This draft Bill has been rejected by Provincial Councils in Uva, North Central, Sabaragamuwa, Central, Southern and North Western Province. The Northern Provincial Council had declared earlier that it too would reject it. Opposition to the Bill has also come from the two warring factions of the SLFP. Those supporting President Sirisena have declared that they would not support the Bill in Parliament. So has the Joint Opposition. The question that now remains is whether the draft Bill would be abandoned or introduced without some of the provisions which are being described as “highly controversial”. Some UNP ministers are in favour of going ahead with this legislation notwithstanding the fact that the majority of Provincial Councils and the pro Sirisena SLFP group have expressed disapproval raising constitutional questions as well as going counter to the UNP’s avowed policy of supporting devolution of power.

There is a paradox to the Development (Special Provisions) Bill. It was gazetted after the Cabinet of Ministers granted approval. Only a few Ministers raised issue at the ministerial meeting. President Sirisena and Finance Minister Karunanayake declared at the meeting that they would move amendments at the appropriate stage in Parliament. It is amusing to see some of the Ministers who voted in favour in cabinet now publicly expressing concerns and their opposition to it. Quite clearly, they do not seem to study the Cabinet Memoranda sent to them. One cabinet minister said the Cabinet is so large that sometimes they don’t even hear what’s going on inside it. Otherwise, they could have opposed it at the ministerial meeting where decisions are made. Minister Rajitha Senaratne who is also the Government spokesperson complained this week that those who drafted the Bill, which conferred unprecedented powers, had made provision to grant immunity to the Minister of National Policies and Economic Affairs. He charged that even the President of Sri Lanka did not enjoy such immunity and severely criticised those responsible for drafting that provision. He made these comments after the Cabinet had approved the Bill.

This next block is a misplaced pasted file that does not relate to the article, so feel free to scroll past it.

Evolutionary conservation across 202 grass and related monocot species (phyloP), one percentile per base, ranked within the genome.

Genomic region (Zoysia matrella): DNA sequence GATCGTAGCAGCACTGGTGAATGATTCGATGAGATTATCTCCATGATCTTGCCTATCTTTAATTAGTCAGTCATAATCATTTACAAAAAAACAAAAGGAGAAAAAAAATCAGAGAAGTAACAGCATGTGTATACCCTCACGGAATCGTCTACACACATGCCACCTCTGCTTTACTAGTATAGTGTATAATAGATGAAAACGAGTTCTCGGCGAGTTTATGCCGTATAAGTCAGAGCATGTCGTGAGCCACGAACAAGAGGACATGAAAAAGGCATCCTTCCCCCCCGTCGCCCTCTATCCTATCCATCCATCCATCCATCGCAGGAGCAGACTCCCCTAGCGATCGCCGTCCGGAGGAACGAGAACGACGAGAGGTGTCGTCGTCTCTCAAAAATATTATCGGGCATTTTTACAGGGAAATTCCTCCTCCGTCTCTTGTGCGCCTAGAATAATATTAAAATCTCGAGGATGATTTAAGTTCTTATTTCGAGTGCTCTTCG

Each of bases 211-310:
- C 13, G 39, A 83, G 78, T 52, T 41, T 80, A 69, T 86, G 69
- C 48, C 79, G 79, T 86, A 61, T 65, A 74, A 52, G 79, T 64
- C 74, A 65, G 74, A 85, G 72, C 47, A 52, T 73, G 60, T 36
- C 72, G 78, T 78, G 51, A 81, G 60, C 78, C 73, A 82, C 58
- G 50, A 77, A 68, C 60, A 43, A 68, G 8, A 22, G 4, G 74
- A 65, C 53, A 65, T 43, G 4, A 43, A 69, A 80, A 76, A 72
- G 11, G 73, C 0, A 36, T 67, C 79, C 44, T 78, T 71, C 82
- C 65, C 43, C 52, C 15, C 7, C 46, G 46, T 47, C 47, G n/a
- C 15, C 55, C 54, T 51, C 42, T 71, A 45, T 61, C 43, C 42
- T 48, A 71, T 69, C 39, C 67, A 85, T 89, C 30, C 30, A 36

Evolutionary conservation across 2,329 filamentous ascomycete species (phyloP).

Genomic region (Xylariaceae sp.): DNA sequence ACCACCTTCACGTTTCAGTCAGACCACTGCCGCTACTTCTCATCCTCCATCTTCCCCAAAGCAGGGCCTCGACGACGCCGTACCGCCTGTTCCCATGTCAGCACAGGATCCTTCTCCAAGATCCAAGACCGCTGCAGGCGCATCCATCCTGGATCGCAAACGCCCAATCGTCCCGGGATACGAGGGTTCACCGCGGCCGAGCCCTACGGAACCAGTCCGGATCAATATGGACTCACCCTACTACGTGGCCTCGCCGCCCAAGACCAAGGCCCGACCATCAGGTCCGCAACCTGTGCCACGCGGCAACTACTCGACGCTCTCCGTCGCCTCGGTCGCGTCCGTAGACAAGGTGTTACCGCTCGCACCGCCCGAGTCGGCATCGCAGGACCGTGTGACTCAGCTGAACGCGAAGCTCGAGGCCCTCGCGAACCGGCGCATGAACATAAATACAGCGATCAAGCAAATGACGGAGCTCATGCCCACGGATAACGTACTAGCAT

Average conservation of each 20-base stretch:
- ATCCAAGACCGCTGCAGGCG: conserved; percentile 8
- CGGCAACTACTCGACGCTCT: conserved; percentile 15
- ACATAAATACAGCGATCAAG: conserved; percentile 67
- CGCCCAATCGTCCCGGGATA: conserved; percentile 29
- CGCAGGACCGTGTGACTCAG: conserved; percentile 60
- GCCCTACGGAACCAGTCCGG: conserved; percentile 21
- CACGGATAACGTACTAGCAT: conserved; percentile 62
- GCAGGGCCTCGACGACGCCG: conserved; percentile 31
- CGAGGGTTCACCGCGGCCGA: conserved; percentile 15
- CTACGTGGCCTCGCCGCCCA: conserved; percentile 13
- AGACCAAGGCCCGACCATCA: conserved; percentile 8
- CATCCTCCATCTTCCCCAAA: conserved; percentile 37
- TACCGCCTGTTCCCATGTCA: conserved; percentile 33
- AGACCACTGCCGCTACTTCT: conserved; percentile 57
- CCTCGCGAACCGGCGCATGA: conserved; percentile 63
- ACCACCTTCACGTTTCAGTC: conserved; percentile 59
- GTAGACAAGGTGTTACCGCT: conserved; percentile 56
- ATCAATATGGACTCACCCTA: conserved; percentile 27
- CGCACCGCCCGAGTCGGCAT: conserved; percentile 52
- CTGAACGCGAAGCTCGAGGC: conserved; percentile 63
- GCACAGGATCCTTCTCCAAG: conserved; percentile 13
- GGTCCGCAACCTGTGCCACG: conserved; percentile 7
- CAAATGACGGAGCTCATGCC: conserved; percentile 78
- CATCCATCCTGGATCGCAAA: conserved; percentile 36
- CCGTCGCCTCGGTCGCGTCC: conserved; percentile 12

One is reminded of the ministerial meetings that were chaired by the late President J.R. Jayewardene. Ministers in his Cabinet avoided public and private engagements on Tuesday evenings, the day before Wednesday’s weekly meeting then. That was to give them time to study the issues that would come up through different memoranda from different ministers. They studied them and formulated their own positions. There were lively discussions. Alas, many a controversial piece of legislation has simply passed through the assembly line – the Cabinet of Ministers – only to generate controversy thereafter.